Scene invariant multi camera crowd counting
Automated crowd counting has become an active field of computer vision research in recent years. Existing approaches are scene-specific, as they are designed to operate in the single camera viewpoint that was used to train the system. Real world camera networks often span multiple viewpoints within a facility, including many regions of overlap.
This paper proposes a novel scene invariant crowd counting algorithm that is designed to operate across multiple cameras. The approach uses camera calibration to normalise features between viewpoints and to compensate for regions of overlap. This compensation is performed by constructing an 'overlap map' which provides a measure of how much an object at one location is visible within other viewpoints. An investigation into the suitability of various feature types and regression models for scene invariant crowd counting is also conducted. The features investigated include object size, shape, edges and keypoints. The regression models evaluated include neural networks, K-nearest neighbours, linear and Gaussian process regresion.
Our experiments demonstrate that accurate crowd counting was achieved across seven benchmark datasets, with optimal performance observed when all features were used and when Gaussian process regression was used. The combination of scene invariance and multi camera crowd counting is evaluated by training the system on footage obtained from the QUT camera network and testing it on three cameras from the PETS 2009 database. Highly accurate crowd counting was observed with a mean relative error of less than 10%.
Our approach enables a pre-trained system to be deployed on a new environment without any additional training, bringing the field one step closer toward a 'plug and play' system.
Impact and interest:
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|Item Type:||Journal Article|
|Additional Information:||Special issue on Pattern Recognition and Crowd Analysis|
|Keywords:||crowd counting, multi camera, scene invariant, computer vision|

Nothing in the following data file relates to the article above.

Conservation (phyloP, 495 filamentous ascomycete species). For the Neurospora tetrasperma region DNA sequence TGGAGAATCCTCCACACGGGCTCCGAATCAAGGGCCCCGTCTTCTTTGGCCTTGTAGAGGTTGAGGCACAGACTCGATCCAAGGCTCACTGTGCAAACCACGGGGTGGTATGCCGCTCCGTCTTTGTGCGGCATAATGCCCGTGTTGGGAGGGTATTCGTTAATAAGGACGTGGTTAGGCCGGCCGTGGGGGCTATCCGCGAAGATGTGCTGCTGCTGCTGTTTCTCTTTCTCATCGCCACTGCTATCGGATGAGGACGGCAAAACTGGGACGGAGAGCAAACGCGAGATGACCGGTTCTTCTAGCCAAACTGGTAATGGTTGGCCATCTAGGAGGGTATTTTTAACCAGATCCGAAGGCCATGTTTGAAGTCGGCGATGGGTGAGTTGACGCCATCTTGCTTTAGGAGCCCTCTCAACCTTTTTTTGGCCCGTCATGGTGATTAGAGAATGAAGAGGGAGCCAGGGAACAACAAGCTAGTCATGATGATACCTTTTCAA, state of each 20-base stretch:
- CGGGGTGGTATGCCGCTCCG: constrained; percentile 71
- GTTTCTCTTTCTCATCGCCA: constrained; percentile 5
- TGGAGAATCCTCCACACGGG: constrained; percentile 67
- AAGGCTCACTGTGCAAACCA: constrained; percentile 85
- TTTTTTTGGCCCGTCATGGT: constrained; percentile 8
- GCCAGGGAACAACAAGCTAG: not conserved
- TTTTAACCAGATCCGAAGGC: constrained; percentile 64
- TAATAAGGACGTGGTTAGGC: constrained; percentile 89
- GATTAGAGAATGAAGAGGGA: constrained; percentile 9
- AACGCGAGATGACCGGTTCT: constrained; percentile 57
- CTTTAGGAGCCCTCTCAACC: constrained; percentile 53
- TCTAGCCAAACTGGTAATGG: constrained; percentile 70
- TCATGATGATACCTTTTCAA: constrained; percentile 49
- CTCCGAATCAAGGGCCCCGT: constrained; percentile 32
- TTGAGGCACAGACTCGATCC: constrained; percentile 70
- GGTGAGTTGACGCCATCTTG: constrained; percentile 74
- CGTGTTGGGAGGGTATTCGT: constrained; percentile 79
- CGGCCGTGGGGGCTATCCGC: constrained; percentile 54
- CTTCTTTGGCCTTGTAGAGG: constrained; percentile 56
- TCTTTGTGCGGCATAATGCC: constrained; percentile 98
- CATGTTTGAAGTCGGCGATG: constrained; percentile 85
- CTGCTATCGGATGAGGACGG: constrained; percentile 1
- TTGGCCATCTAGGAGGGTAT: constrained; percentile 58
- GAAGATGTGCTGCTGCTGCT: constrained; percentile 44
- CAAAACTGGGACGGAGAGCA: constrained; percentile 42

|Subjects:||Australian and New Zealand Standard Research Classification > INFORMATION AND COMPUTING SCIENCES (080000) > ARTIFICIAL INTELLIGENCE AND IMAGE PROCESSING (080100) > Computer Vision (080104)
Australian and New Zealand Standard Research Classification > INFORMATION AND COMPUTING SCIENCES (080000) > ARTIFICIAL INTELLIGENCE AND IMAGE PROCESSING (080100) > Image Processing (080106)
|Divisions:||Current > Schools > School of Electrical Engineering & Computer Science
Past > Institutes > Information Security Institute
Current > QUT Faculties and Divisions > Science & Engineering Faculty
|Copyright Owner:||Copyright 2013 Elsevier|
|Copyright Statement:||This is the author’s version of a work that was accepted for publication in Pattern Recognition Letters. Changes resulting from the publishing process, such as peer review, editing, corrections, structural formatting, and other quality control mechanisms may not be reflected in this document. Changes may have been made to this work since it was submitted for publication. A definitive version was subsequently published in Pattern Recognition Letters, 44, 2014 DOI: 10.1016/j.patrec.2013.10.002|
|Deposited On:||10 Oct 2013 23:38|
|Last Modified:||17 Jul 2016 21:54|
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